UK 'can overcome economic challenges'

·3-min read

Britain's finance minister Nadhim Zahawi remains confident the country is taking the right actions to overcome global economic challenges, after the Bank of England hiked rates and warned inflation would top 13 per cent.

"Along with many other countries, the UK is facing global economic challenges and I know that these forecasts will be concerning for many people," he said in a statement.

"I'm confident that the action we are taking means we can also overcome these global challenges."

The Bank of England (BoE) raised interest rates by the most in 27 years on Thursday, despite warning a long recession is on its way, as it rushed to smother a rise in inflation which is now set to top 13 per cent.

"Addressing the cost of living is a top priority and we have been taking action to support people through these tough times," Zahawi said.

"We are also taking important steps to get inflation under control through strong, independent monetary policy, responsible tax and spending decisions, and reforms to boost our productivity and growth."

Reeling from a surge in energy prices caused by Russia's invasion of Ukraine, the BoE's Monetary Policy Committee voted 8-1 for a half percentage point rise in Bank Rate to 1.75 per cent - its highest level since late 2008 - from 1.25 per cent.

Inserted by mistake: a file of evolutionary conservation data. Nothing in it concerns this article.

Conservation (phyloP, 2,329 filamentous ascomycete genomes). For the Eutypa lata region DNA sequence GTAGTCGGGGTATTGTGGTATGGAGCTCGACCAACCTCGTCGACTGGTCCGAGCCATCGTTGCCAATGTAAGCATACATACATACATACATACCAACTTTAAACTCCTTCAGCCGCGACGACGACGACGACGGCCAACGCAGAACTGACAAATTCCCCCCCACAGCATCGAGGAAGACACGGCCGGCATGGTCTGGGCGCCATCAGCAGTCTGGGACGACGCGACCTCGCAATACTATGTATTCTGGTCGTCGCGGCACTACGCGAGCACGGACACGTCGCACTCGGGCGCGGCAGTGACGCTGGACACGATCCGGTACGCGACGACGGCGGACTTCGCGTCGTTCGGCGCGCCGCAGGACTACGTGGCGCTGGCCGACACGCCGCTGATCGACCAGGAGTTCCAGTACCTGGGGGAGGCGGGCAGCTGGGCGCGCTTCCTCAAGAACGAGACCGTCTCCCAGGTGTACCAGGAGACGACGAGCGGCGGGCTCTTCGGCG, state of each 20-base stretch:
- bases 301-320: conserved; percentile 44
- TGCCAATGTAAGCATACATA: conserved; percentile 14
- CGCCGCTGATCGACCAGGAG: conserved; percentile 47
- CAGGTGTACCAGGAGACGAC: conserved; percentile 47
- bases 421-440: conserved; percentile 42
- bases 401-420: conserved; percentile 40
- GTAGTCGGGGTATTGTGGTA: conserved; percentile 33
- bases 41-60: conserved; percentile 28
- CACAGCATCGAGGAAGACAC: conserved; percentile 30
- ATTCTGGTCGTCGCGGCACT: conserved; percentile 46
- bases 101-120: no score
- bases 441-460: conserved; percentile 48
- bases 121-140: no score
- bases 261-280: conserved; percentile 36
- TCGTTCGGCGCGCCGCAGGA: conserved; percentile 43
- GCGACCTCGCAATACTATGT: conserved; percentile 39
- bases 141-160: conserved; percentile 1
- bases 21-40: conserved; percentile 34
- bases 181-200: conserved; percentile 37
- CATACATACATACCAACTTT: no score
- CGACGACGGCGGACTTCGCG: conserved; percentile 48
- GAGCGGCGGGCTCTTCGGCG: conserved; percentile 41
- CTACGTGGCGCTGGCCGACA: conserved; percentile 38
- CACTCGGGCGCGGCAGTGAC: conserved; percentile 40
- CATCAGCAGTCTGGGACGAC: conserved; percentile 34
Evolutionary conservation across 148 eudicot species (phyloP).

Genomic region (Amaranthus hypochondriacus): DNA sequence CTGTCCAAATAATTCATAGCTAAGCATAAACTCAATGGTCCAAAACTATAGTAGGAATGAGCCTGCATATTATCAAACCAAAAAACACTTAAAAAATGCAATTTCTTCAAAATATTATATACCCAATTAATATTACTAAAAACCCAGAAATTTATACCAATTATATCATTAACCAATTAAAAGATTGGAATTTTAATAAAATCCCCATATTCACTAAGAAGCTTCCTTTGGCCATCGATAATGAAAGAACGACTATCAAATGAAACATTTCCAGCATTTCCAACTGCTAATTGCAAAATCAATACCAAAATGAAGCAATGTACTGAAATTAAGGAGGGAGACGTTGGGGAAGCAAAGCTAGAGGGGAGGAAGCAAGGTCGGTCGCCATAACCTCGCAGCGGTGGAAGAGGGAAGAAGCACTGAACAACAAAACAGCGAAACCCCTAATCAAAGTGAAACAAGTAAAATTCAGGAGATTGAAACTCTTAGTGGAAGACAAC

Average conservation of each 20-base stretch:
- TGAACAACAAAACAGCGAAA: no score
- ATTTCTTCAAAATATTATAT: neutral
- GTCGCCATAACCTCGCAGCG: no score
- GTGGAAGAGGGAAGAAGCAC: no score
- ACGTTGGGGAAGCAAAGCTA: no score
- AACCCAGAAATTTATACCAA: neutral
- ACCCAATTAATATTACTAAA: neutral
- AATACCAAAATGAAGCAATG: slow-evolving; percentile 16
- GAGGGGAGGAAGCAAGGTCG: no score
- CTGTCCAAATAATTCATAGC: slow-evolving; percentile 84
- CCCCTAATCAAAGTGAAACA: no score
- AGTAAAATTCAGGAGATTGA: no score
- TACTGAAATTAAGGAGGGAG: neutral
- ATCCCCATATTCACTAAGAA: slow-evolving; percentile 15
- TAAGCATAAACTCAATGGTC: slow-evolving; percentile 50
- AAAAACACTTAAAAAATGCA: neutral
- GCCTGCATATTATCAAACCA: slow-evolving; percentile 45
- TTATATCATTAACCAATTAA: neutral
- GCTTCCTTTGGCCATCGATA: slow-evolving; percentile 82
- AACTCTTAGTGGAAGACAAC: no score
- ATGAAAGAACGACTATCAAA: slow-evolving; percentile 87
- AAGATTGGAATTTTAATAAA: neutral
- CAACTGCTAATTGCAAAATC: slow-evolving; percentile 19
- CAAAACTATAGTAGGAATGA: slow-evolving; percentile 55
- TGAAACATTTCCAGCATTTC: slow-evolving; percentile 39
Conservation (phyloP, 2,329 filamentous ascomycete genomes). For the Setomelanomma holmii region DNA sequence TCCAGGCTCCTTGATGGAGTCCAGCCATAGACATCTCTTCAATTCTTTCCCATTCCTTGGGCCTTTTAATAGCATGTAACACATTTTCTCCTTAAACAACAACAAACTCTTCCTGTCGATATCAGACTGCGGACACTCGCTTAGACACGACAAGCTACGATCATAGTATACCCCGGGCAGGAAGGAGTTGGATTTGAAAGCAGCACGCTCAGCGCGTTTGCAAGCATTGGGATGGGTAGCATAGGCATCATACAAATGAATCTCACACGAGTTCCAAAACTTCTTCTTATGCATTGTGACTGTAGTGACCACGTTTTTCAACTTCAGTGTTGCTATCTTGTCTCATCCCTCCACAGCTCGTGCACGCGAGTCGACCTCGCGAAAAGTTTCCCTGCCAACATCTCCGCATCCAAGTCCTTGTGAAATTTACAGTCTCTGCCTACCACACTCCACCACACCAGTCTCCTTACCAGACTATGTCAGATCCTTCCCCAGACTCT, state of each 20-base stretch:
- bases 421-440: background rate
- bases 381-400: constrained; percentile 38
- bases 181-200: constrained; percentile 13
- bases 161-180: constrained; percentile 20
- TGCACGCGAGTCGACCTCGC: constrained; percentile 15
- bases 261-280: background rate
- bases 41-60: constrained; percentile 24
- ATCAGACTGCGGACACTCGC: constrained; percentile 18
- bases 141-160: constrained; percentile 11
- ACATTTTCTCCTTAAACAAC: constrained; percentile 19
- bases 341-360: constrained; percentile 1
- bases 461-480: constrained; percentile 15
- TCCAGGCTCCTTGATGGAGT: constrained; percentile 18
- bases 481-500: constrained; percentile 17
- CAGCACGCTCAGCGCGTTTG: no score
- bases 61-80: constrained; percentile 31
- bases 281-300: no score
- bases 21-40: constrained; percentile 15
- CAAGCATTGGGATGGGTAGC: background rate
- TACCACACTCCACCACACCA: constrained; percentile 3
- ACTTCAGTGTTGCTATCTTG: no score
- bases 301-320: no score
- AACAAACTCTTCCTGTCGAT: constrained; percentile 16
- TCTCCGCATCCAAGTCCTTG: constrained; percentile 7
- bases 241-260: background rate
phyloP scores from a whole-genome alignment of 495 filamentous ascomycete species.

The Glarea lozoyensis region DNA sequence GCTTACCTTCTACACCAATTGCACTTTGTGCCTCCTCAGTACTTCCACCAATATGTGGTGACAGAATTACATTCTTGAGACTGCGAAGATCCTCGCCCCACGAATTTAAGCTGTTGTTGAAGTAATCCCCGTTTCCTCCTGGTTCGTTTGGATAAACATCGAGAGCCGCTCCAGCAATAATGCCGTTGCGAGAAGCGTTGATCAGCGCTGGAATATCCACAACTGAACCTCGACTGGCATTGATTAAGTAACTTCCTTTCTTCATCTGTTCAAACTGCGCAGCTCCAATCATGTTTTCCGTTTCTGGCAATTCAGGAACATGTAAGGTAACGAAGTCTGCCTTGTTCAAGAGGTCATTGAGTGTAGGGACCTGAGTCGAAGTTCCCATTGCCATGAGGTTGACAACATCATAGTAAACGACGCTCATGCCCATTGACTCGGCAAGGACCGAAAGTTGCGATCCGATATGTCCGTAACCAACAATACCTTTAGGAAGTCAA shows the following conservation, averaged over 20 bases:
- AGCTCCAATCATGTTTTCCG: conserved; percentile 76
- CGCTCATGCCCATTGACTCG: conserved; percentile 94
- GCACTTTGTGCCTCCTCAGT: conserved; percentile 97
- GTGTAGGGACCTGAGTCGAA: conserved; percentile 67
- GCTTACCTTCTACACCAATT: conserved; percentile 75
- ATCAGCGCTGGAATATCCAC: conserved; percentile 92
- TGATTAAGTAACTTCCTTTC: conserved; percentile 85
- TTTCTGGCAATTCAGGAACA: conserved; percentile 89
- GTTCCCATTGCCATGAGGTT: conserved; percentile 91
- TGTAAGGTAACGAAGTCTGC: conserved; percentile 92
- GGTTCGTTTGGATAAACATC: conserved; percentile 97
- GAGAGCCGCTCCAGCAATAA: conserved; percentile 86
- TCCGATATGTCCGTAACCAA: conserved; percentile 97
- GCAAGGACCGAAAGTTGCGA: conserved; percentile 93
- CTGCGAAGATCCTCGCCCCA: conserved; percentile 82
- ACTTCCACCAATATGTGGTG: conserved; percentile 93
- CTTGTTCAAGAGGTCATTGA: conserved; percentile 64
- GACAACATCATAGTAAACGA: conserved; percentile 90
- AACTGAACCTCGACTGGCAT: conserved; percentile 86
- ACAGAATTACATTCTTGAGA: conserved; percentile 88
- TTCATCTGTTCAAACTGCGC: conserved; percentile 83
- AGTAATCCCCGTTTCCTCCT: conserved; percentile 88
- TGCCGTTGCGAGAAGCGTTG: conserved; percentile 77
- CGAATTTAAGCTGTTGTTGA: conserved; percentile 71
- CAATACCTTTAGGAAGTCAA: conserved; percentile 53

The 50 basis point increase had been expected by most economists as central banks around the world scramble to contain the surge in prices.

Governor Andrew Bailey said all options were on the table for the BoE's next meeting in September, and beyond.

"Returning inflation to the two per cent target remains our absolute priority. There are no ifs and buts about that," Bailey said at a news conference.

The BoE warned Britain was facing a recession with a peak-to-trough fall in output of 2.1 per cent, similar to a slump in the 1990s but far less than the hit from COVID-19 and the downturn caused by the 2008/09 global financial crisis.

The economy would begin to shrink in the final quarter of 2022 and contract throughout all of 2023, making it the longest recession since after the global financial crisis.

Ushering in the slowdown, consumer price inflation was now likely to peak at 13.3 per cent in October - the highest since 1980 - due mostly to the surge in energy prices following Russia's invasion of Ukraine.

"Today's decision confirms the notion of a central bank determined to crush inflation in the face of ongoing supply-side challenges, including a very tight labour market and soaring energy bills," Hussain Mehdi, macro and investment strategist at HSBC Asset Management, said.

British consumer price inflation hit a 40-year high of 9.4 per cent in June, already more than four times the BoE's two per cent target, triggering industrial action and putting pressure on whoever succeeds Boris Johnson as Britain's prime minister to come up with further support.

Britain's central bank has now raised rates six times since December but Thursday's move was the biggest since 1995.

The pressure on Bailey and his colleagues to move in larger steps intensified after recent big rate hikes by the US Federal Reserve, the European Central Bank and other central banks.

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